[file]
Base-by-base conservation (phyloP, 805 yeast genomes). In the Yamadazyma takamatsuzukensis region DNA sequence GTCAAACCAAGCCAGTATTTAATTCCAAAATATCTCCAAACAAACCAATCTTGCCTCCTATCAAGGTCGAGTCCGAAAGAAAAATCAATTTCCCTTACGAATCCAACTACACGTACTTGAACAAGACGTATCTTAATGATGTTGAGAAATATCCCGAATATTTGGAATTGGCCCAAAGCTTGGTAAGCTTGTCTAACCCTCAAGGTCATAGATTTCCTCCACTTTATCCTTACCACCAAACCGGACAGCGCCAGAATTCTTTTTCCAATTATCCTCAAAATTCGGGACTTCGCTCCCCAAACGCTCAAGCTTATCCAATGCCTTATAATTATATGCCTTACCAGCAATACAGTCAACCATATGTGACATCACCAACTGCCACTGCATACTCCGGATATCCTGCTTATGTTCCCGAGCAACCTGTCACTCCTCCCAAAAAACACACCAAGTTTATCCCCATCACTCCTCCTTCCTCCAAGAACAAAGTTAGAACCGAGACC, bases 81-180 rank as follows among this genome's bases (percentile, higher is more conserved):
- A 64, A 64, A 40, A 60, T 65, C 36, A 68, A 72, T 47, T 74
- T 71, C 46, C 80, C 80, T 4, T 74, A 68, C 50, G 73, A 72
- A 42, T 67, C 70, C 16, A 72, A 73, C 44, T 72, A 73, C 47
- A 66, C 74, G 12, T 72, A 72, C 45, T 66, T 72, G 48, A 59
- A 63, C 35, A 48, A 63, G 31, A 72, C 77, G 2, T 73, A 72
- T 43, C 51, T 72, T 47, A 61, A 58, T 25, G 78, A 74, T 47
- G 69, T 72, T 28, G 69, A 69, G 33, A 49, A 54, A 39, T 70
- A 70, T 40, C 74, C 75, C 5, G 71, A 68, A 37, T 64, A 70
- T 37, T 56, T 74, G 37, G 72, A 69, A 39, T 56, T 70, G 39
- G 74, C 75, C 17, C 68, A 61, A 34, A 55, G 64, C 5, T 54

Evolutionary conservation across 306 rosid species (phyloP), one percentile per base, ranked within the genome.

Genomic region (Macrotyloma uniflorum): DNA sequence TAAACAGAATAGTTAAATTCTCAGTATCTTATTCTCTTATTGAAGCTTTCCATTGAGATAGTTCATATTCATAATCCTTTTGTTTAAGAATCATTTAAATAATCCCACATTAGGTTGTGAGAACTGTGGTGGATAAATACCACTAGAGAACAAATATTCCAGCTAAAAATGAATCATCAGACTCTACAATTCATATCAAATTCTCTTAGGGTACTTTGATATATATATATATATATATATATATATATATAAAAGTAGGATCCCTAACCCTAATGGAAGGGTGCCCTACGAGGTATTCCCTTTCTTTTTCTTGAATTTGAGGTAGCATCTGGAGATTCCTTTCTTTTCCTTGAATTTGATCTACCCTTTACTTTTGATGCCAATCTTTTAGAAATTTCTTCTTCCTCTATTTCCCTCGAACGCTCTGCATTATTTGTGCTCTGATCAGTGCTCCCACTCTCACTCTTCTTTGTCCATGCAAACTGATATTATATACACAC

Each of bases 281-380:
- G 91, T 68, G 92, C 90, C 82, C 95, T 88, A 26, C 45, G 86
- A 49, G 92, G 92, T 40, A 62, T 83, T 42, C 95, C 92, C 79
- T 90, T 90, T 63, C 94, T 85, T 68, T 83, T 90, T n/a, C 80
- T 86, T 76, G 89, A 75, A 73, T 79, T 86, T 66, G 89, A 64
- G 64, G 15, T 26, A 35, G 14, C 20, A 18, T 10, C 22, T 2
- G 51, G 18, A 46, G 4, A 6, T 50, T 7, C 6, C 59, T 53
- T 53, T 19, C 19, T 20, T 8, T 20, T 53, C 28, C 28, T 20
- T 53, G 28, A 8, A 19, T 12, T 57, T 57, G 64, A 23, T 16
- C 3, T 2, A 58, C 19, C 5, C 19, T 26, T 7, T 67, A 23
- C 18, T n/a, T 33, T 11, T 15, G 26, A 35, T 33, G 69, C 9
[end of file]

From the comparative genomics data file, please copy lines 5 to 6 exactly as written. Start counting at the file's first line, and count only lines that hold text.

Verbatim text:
- A 66, C 74, G 12, T 72, A 72, C 45, T 66, T 72, G 48, A 59
- A 63, C 35, A 48, A 63, G 31, A 72, C 77, G 2, T 73, A 72